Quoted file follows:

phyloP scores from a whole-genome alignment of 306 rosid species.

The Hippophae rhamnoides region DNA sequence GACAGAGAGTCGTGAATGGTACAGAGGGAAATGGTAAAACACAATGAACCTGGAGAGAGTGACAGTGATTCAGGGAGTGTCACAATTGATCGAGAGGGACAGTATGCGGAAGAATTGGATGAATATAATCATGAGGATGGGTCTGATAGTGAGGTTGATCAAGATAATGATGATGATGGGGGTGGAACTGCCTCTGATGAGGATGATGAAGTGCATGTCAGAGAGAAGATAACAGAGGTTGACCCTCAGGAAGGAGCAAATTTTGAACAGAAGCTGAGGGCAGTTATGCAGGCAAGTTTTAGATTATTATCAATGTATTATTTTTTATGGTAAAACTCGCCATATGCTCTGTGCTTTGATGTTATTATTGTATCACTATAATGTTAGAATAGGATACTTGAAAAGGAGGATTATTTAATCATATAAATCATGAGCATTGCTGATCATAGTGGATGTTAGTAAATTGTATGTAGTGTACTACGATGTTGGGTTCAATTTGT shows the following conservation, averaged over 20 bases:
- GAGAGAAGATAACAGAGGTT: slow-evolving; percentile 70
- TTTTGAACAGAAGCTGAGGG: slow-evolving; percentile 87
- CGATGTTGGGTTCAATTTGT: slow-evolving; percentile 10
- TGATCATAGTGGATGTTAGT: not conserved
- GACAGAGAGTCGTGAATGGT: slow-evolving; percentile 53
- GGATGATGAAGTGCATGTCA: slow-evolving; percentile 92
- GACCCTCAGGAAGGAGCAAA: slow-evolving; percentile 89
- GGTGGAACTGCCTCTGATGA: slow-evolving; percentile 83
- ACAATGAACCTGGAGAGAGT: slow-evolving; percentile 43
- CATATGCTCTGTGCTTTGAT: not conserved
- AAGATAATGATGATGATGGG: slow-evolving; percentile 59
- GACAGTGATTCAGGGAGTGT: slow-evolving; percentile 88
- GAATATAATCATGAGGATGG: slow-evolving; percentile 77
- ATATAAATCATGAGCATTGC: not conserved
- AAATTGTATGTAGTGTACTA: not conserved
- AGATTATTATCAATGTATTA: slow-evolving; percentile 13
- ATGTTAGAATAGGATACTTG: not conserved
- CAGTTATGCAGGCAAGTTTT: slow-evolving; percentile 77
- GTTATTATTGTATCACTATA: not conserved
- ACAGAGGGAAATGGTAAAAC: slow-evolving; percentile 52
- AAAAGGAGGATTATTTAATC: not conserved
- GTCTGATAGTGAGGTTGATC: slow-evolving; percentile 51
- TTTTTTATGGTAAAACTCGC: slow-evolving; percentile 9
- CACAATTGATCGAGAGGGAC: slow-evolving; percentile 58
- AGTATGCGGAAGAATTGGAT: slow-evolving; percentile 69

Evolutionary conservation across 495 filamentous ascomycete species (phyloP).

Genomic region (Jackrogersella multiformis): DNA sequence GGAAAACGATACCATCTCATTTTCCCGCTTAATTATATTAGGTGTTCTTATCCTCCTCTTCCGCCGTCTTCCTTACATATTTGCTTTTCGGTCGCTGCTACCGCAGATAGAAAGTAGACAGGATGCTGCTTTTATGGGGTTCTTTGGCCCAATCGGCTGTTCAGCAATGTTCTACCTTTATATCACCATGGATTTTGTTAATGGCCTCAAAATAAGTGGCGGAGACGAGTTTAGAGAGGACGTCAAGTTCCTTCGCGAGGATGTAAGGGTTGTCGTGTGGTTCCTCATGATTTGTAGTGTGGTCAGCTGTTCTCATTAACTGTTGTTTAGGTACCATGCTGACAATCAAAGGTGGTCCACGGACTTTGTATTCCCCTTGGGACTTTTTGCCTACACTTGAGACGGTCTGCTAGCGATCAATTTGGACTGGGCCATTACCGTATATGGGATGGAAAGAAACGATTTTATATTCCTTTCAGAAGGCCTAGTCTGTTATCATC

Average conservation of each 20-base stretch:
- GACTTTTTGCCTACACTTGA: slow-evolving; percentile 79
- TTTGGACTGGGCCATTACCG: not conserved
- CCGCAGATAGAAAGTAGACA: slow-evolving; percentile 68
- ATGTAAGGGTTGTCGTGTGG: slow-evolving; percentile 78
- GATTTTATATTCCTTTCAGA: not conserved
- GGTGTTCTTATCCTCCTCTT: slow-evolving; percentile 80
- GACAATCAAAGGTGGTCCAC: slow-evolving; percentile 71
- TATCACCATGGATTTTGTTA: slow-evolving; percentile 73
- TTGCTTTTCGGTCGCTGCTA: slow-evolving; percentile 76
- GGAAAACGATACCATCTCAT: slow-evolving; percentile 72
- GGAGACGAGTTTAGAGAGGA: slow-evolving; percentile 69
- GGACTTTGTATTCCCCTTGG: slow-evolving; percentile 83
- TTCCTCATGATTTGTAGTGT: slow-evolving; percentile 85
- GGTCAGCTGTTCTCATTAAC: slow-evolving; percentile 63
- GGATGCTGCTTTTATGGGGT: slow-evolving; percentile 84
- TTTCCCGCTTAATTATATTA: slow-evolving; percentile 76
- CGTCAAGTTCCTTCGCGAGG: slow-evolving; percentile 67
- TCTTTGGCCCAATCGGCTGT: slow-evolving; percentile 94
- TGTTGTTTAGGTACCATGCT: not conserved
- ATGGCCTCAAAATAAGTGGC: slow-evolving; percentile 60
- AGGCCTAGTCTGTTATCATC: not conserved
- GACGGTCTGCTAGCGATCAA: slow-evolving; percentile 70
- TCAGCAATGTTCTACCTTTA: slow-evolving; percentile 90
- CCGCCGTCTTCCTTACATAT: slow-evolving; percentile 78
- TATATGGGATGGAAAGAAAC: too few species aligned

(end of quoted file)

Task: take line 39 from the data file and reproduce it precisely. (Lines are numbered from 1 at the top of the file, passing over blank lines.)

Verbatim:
- TTGCTTTTCGGTCGCTGCTA: slow-evolving; percentile 76